Boom Excitement, Trepidation in Columbia City
posted by February 18 at 18:53 PMon
Last Friday, the city’s landmarks preservation board met to discuss a new mixed-used development in Columbia City, currently the site of the Columbia Plaza shopping center and its sea of parking spaces. As it turns out, Columbia Plaza sits smack in the middle of the Columbia City Historic District… although you’d never guess it from looking at the site:
Because of the landmark designation (of the site, not the building), the redevelopment is subject to landmark review; as such, it has to follow the landmark preservation board’s criteria. Among them: Maintaining the “self-contained, small-town quality” of downtown Columbia City; encouraging a mix of uses; and being a size “consistent with the massing of existing historic buildings.”
That last one is where the project could run into problems. The massing plans presented by Dana Behar of HAL Real Estate Investments and Ed Weinstein of architecture firm Weinstein EU showed one or more six-story residential buildings with retail on the ground level facing Rainier and Edmonds—a smaller street that runs perpendicular to Rainier down to the planned light rail station at MLK. The buildings would probably cluster around a central courtyard.
Residents of the neighborhood have expressed alarm at the scale of the developments planned for the area, several of them similar in size and scale to the Columbia Plaza proposal. “The neighborhood does hope and pray that you’ll build to a 40-foot height limit,” resident Chris Osborne said. Residents have been similarly perturbed over plans by developer Harbor Properties (which did the Harbor Steps project downtown) to redevelop an old plastics warehouse at the corner of Rainier and Hudson, on the south end of the historic district, into a 375-unit condo complex six stories high.
While I’m sympathetic to concerns about preserving the historic district (as my coworkers know, I even think they should preserve the Ballard Denny’s), that isn’t what’s at stake here. What is at stake is an ugly plastics warehouse and an uglier parking lot that fronts on a small mall selling hip-hop clothes and cigarettes—both of which are available at many other places in the neighborhood. Both sites are underutilized (Columbia Plaza turns its back on a park that’s a crime hot spot for the area) and would benefit tremendously from new housing. What’s more, the teams associated with both the projects have a history of making developments fit in with the neighborhoods where they’re located. For example, Weinstein AU designed the Agnes Lofts at 12th and Pike…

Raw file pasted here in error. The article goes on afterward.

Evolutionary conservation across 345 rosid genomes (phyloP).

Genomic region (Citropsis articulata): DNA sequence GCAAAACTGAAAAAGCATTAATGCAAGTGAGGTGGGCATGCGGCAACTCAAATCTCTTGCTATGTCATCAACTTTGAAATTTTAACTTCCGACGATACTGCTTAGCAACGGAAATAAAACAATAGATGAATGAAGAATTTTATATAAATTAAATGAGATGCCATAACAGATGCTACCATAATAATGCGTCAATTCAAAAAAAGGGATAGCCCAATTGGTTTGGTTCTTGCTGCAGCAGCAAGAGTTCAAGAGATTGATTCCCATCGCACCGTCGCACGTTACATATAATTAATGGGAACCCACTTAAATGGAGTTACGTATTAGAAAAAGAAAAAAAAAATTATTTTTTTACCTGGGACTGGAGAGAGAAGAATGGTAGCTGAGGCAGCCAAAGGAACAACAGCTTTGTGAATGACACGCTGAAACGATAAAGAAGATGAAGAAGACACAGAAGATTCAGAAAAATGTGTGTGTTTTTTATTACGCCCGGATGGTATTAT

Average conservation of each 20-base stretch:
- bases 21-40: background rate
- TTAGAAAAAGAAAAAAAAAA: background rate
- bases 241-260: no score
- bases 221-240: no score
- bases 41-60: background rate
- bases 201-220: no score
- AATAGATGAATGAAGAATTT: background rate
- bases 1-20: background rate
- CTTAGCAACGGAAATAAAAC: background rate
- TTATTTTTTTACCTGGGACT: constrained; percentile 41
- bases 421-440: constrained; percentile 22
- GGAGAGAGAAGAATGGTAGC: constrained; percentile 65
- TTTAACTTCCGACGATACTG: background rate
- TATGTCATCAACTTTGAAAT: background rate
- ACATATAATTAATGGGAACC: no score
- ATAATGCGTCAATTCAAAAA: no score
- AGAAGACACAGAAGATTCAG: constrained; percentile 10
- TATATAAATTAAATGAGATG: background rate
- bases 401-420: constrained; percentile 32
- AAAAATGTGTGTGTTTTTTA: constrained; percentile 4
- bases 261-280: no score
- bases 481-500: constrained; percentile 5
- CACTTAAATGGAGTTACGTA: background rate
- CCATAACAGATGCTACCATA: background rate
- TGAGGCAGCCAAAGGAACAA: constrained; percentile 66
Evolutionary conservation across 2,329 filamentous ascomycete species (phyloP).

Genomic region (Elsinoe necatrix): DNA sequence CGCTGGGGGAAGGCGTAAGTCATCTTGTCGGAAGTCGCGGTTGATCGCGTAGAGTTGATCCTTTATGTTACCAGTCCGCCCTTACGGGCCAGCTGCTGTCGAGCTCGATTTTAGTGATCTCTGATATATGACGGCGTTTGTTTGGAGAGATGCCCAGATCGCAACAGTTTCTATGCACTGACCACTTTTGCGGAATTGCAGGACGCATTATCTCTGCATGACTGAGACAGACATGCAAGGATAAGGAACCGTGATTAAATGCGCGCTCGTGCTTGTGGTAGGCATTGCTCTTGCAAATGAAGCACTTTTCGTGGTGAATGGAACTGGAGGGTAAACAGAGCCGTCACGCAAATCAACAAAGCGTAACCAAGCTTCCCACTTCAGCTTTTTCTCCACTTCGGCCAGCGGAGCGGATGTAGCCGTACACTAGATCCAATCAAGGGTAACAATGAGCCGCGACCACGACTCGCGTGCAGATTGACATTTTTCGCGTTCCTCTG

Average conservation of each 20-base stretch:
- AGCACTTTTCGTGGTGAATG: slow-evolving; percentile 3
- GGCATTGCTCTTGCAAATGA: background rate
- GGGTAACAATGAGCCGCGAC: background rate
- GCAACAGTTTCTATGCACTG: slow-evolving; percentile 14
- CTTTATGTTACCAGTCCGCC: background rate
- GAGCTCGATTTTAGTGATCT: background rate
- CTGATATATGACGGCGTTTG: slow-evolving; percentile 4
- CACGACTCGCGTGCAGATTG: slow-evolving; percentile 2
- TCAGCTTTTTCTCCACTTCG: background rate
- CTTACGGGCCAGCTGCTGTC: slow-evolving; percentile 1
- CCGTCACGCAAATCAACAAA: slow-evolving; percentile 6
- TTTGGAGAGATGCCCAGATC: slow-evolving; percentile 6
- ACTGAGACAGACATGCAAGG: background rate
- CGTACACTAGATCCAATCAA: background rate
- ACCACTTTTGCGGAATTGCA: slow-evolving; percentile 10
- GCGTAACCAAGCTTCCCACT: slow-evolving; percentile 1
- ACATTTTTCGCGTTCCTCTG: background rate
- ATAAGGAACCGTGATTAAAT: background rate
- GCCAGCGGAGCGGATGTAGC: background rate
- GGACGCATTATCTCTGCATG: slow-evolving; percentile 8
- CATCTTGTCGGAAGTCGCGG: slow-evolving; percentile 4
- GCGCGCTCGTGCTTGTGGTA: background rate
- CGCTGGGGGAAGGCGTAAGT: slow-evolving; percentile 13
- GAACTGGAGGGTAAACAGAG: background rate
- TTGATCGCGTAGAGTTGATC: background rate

… the award-winning downtown Banner Building:
… and a bunch of proposed developments around the city, images of which you can find at their insanely over-Flash-enhanced web site.
As Weinstein told the landmarks board, “We’re looking to do authentic buildings that are appropriate only for their sites and their circumstances.” That ought to be exciting news for Columbia City residents—not cause for chagrin.
And speaking of exciting news… Weinstein mentioned something I was not aware of: The city has preliminary plans to put Rainier Ave. South between Rainier Beach and Alaska Street on a “road diet,” reducing traffic to one lane in each direction. Given that the city’s action on accident-prone Rainier (1,743 collisions between 2002 and 2004 alone) has so far consisted of billboards (because what better way to improve driver safety than encouraging drivers to take their eyes off the road?), that’s a promising rumor indeed.